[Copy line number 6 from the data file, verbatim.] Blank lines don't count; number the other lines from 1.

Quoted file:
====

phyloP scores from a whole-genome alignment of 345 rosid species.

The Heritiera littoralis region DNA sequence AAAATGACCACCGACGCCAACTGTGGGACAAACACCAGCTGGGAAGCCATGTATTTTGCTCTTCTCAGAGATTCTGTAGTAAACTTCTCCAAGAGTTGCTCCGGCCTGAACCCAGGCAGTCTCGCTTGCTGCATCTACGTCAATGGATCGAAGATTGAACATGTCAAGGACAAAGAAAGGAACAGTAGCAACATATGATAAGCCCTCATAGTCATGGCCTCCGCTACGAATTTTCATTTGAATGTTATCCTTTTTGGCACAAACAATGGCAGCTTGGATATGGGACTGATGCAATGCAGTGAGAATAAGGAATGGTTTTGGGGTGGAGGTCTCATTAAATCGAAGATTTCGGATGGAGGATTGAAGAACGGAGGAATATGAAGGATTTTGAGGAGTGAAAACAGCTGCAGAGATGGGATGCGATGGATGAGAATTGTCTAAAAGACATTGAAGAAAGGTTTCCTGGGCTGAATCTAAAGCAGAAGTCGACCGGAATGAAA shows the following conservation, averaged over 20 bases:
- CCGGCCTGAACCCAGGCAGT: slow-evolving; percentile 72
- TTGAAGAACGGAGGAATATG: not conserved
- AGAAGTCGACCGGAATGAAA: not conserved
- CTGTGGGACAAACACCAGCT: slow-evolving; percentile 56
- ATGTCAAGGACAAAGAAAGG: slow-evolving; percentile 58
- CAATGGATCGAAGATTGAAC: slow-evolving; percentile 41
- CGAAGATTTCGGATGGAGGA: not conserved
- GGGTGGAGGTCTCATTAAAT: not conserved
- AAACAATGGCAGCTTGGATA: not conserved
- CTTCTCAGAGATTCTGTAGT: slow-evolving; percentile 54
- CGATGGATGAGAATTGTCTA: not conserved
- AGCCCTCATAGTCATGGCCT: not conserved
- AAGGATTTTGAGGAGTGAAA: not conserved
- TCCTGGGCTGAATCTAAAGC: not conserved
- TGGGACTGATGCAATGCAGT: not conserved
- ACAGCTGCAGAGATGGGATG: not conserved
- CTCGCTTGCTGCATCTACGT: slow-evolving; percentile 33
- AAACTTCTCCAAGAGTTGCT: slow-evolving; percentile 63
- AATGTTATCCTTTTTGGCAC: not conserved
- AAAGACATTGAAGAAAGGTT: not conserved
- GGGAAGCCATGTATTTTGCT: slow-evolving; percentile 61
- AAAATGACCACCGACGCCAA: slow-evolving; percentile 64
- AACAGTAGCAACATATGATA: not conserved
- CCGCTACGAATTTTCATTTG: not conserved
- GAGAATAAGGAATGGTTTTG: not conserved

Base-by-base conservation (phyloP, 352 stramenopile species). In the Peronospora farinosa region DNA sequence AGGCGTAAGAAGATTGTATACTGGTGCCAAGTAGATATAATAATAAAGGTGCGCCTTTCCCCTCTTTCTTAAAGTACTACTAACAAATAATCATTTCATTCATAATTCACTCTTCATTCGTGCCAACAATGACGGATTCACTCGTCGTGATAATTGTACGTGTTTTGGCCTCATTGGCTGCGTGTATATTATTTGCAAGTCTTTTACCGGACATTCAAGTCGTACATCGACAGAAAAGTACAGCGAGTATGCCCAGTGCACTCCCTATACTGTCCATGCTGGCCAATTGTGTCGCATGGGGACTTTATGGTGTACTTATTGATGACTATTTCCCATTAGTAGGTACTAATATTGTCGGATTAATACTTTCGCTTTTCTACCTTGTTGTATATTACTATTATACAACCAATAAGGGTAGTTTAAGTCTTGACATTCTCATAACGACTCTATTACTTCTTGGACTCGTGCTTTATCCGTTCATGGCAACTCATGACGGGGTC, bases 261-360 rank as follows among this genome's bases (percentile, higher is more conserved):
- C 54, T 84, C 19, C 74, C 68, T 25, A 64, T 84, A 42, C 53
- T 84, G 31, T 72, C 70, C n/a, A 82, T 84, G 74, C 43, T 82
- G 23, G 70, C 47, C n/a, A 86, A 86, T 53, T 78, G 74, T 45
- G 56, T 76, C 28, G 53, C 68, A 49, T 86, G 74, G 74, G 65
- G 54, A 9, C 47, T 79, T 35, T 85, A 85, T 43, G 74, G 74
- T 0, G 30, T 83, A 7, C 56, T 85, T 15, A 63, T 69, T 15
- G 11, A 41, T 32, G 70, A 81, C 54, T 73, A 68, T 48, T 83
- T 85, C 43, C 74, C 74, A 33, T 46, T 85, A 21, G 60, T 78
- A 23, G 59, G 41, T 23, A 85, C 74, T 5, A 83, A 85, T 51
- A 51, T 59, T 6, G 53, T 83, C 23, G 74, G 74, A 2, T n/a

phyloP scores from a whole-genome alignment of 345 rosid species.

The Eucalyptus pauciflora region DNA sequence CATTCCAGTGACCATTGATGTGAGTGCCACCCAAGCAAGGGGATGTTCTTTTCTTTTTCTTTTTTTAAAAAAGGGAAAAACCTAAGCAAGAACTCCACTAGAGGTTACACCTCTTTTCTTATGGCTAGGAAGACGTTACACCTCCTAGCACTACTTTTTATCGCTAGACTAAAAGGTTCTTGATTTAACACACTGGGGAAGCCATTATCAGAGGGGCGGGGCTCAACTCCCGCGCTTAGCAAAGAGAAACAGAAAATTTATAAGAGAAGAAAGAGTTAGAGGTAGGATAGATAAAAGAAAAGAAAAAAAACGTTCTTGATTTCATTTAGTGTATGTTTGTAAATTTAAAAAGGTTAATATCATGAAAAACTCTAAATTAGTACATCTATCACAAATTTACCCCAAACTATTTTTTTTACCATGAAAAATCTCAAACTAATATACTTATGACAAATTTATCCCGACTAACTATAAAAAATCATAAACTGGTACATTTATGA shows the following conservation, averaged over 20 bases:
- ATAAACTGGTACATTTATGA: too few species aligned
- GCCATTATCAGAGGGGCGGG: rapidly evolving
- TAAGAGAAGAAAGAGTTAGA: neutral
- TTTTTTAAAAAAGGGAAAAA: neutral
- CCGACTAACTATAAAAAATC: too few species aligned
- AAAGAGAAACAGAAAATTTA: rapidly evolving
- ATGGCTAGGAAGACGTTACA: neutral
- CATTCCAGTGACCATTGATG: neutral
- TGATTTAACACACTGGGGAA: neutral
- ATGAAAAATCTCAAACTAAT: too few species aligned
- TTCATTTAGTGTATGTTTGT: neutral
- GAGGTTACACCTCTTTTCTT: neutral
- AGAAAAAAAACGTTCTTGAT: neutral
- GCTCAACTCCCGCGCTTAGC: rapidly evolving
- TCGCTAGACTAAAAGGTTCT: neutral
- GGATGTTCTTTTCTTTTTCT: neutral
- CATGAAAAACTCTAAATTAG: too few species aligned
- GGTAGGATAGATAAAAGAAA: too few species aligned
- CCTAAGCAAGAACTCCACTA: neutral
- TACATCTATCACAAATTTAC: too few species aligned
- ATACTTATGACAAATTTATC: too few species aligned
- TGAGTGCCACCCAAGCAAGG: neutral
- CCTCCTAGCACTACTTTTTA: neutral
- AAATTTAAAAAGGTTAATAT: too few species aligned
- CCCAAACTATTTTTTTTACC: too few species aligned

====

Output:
- CTGTGGGACAAACACCAGCT: slow-evolving; percentile 56